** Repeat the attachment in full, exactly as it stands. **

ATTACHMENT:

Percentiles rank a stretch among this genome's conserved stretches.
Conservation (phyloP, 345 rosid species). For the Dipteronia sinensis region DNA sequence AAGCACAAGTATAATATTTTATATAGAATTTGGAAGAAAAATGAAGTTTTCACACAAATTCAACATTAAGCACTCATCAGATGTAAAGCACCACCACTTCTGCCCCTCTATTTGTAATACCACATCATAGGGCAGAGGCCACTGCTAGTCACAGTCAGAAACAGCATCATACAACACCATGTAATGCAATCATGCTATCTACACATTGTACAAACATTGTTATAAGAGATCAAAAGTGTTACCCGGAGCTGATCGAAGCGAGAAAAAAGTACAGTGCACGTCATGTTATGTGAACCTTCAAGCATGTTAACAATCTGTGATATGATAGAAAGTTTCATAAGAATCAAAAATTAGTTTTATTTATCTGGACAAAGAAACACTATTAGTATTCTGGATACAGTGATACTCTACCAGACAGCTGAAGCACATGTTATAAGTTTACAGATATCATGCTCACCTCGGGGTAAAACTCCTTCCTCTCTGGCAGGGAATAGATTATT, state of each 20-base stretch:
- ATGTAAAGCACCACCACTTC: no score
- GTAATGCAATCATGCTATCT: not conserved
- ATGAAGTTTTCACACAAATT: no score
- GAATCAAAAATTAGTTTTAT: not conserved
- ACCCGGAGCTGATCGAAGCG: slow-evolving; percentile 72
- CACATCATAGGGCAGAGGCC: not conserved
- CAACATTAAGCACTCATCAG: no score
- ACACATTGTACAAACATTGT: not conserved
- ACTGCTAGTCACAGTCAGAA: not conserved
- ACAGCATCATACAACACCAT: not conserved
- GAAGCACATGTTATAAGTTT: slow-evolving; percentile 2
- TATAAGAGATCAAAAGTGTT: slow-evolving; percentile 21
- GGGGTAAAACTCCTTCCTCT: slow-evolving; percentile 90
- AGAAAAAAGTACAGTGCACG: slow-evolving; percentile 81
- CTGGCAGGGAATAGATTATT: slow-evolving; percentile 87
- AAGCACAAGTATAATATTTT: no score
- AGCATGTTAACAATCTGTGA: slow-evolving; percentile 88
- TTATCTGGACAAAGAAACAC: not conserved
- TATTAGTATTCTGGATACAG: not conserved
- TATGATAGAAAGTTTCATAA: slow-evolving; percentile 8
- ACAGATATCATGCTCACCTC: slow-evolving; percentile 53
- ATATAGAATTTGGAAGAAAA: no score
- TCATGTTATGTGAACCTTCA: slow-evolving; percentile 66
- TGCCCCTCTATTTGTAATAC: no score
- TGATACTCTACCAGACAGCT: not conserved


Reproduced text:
Percentiles rank a stretch among this genome's conserved stretches.
Conservation (phyloP, 345 rosid species). For the Dipteronia sinensis region DNA sequence AAGCACAAGTATAATATTTTATATAGAATTTGGAAGAAAAATGAAGTTTTCACACAAATTCAACATTAAGCACTCATCAGATGTAAAGCACCACCACTTCTGCCCCTCTATTTGTAATACCACATCATAGGGCAGAGGCCACTGCTAGTCACAGTCAGAAACAGCATCATACAACACCATGTAATGCAATCATGCTATCTACACATTGTACAAACATTGTTATAAGAGATCAAAAGTGTTACCCGGAGCTGATCGAAGCGAGAAAAAAGTACAGTGCACGTCATGTTATGTGAACCTTCAAGCATGTTAACAATCTGTGATATGATAGAAAGTTTCATAAGAATCAAAAATTAGTTTTATTTATCTGGACAAAGAAACACTATTAGTATTCTGGATACAGTGATACTCTACCAGACAGCTGAAGCACATGTTATAAGTTTACAGATATCATGCTCACCTCGGGGTAAAACTCCTTCCTCTCTGGCAGGGAATAGATTATT, state of each 20-base stretch:
- ATGTAAAGCACCACCACTTC: no score
- GTAATGCAATCATGCTATCT: not conserved
- ATGAAGTTTTCACACAAATT: no score
- GAATCAAAAATTAGTTTTAT: not conserved
- ACCCGGAGCTGATCGAAGCG: slow-evolving; percentile 72
- CACATCATAGGGCAGAGGCC: not conserved
- CAACATTAAGCACTCATCAG: no score
- ACACATTGTACAAACATTGT: not conserved
- ACTGCTAGTCACAGTCAGAA: not conserved
- ACAGCATCATACAACACCAT: not conserved
- GAAGCACATGTTATAAGTTT: slow-evolving; percentile 2
- TATAAGAGATCAAAAGTGTT: slow-evolving; percentile 21
- GGGGTAAAACTCCTTCCTCT: slow-evolving; percentile 90
- AGAAAAAAGTACAGTGCACG: slow-evolving; percentile 81
- CTGGCAGGGAATAGATTATT: slow-evolving; percentile 87
- AAGCACAAGTATAATATTTT: no score
- AGCATGTTAACAATCTGTGA: slow-evolving; percentile 88
- TTATCTGGACAAAGAAACAC: not conserved
- TATTAGTATTCTGGATACAG: not conserved
- TATGATAGAAAGTTTCATAA: slow-evolving; percentile 8
- ACAGATATCATGCTCACCTC: slow-evolving; percentile 53
- ATATAGAATTTGGAAGAAAA: no score
- TCATGTTATGTGAACCTTCA: slow-evolving; percentile 66
- TGCCCCTCTATTTGTAATAC: no score
- TGATACTCTACCAGACAGCT: not conserved